• prioritise teamwork and connection: staying connected is important if you’re still going into work. Positive team collaboration and communication can increase both personal and group wellbeing
  • your wellbeing matters: many of our colleagues are working tirelessly to continue providing essential services to the Island. Decompressing and prioritising your wellbeing after a challenging day or week could involve taking a short walk in nature, which has profound benefits for our psychological wellness; catching up with friends (virtually) to stay socially connected; spending quality time with loved ones at home; eating nutritious meals and, most importantly, taking time to rest  

Practical advice and tips for Government of Jersey employees working from home

Working from home can be can be very different to working in an office, so here are a few tips that may make it easier for you: 

Find the right environment for working from home

  • choose a suitable location to work away from distractions, such as the TV or radio
  • make sure the temperature where you’re working is comfortable and the light is adequate

Look after your mental health when working from home

  • working in isolation can be stressful, so make sure you keep in contact with your manager daily
  • make a daily plan: embed some structure and increase your wellbeing
  • schedule a team call to identify key tasks and priorities
  • take regular breaks and exercise during a break
  • when you finish work, pack away all your equipment, separating your ‘work day’ from your ‘home time’
  • stay connected: group emails and calls can maintain our sense of social connectedness, which is vital for wellbeing. A short coffee-break call is a great way to stay connected with each other if your schedules allow
  • if you feel isolated or stressed, speak to your manager or use the Be Supported service (you can find the username and password on the intranet or in the email to all colleagues)
  • look after yourself, try to eat lunch and snacks at the same time as you usually would and move away from your workspace to eat. Getting up and moving around will keep you focused and energised
  • give yourself permission to take a break if you become tired
  • set a self-care routine to complement your work schedule, to help you refresh and stay focused when you need to

Managing work distractions when working from home

  • if you have children at home, try and work to a schedule, with a partner if they‘re at home too, to flex your working time to look after them. Don’t feel guilty about spending time with them, as they may feel confused about the changes that are happening and you won’t work well if they aren’t happy
  • older children can use audio books and videos to occupy themselves and do school work
  • take advantage of little ones having a nap to work and give yourself a break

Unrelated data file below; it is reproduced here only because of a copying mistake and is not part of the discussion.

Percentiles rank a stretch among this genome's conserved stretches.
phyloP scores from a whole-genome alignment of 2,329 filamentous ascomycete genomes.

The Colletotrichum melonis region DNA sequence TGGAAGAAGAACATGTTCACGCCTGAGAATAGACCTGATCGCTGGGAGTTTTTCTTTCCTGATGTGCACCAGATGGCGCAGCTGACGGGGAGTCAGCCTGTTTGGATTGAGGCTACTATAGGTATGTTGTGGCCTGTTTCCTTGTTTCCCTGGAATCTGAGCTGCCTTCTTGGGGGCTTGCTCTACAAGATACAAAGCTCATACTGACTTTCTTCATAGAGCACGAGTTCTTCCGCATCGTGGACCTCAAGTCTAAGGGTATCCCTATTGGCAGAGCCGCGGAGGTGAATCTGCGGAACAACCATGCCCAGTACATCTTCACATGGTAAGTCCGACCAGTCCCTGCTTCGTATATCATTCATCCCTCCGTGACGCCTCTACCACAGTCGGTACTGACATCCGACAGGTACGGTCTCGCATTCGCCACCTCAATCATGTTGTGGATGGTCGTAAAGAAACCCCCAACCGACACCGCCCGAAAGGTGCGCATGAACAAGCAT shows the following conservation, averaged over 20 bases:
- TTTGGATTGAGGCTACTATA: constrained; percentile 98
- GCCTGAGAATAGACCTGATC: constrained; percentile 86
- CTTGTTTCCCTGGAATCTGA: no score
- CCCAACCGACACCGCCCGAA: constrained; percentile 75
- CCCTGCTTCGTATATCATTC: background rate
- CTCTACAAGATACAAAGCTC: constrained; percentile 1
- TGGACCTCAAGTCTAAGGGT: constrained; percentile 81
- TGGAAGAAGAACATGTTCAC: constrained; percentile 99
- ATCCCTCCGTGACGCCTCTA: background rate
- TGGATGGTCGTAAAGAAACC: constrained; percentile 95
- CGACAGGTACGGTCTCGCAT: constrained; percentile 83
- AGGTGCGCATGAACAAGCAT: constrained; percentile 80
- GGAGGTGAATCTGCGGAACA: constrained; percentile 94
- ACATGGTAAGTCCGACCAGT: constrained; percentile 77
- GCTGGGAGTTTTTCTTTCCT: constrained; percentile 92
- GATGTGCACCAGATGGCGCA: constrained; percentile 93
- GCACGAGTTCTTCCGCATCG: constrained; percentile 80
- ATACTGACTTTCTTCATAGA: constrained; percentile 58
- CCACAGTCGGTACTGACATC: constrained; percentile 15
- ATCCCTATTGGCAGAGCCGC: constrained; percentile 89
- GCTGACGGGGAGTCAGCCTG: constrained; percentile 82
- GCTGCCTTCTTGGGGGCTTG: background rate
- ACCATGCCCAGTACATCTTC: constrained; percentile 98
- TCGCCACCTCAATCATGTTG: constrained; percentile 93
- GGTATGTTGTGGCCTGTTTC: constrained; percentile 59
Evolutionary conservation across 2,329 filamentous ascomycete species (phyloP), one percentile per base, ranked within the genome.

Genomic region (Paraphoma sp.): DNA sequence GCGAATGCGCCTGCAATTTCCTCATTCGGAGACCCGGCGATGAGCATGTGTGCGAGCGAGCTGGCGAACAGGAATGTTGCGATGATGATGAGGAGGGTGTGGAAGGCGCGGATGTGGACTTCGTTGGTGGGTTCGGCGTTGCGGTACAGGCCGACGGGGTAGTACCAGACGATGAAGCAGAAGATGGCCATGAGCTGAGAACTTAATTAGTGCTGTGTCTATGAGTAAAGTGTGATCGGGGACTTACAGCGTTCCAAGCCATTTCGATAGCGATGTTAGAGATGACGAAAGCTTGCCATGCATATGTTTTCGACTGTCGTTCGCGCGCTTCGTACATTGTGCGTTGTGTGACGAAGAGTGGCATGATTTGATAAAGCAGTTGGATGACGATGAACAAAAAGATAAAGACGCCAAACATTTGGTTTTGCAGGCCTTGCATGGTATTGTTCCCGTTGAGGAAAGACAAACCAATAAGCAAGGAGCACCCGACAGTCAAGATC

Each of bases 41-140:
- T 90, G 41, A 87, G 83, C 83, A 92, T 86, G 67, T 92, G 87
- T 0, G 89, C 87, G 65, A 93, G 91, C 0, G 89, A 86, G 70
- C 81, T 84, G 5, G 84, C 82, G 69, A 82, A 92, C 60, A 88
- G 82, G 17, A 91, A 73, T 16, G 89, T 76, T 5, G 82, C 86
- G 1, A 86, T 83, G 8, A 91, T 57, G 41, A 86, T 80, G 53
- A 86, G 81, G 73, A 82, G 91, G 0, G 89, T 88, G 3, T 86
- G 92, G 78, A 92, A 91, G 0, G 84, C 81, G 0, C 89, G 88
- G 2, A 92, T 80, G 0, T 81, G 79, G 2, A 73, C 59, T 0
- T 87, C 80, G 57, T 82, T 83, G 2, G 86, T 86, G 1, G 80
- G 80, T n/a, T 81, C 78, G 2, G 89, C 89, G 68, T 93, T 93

• find a balance – if you have carer duties and then work, do what you can. Don’t work long hours, ask for help and speak to your manager about any issues you face
  • work in a flexible way. If may be easier for you to work earlier in the morning or later in the evening
  • try to keep social media and chatting to friends at bay until you take a break. Do keep in touch, but not so they or you distract each other
  • some people find it helpful to have the radio on, but try to keep the volume down and if the TV is on, position yourself where you can’t see it, but can listen to it

Setting a comfortable workstation when working from home

  • if you don’t have an office chair, use supportive seating, such as a dining room chair. If you sit on soft seating, use a small cushion to support your lower back
  • where possible, position your laptop on a table or worksurface rather than your lap, making sure surface is a reasonable height
  • use any laptop accessories that you may have, for example, a separate mouse and keyboard or laptop stands
  • take regular breaks away from your workstation before you get tired
  • do some stretching and energising exercises and stand up regularly. Include blinking, rolling your eyes and looking into the distance to help reduce eye strain

Your safety when working from home

  • make sure the cabling from your laptop or other work device aren’t trip hazards
  • keep your work area tidy and remove items, such as shoes, that you could trip over
  • don’t overload electrical sockets and only use extension leads if absolutely necessary
  • make sure you switch off and unplug all work devices at the end of the day
  • if you suspect there’s a problem with any work electrical devices, report this to your manager and don’t use it
  • check your smoke alarms are working and change the batteries if you need to
  • always make sure you have a plan of action in case of an emergency and share this with other members of the household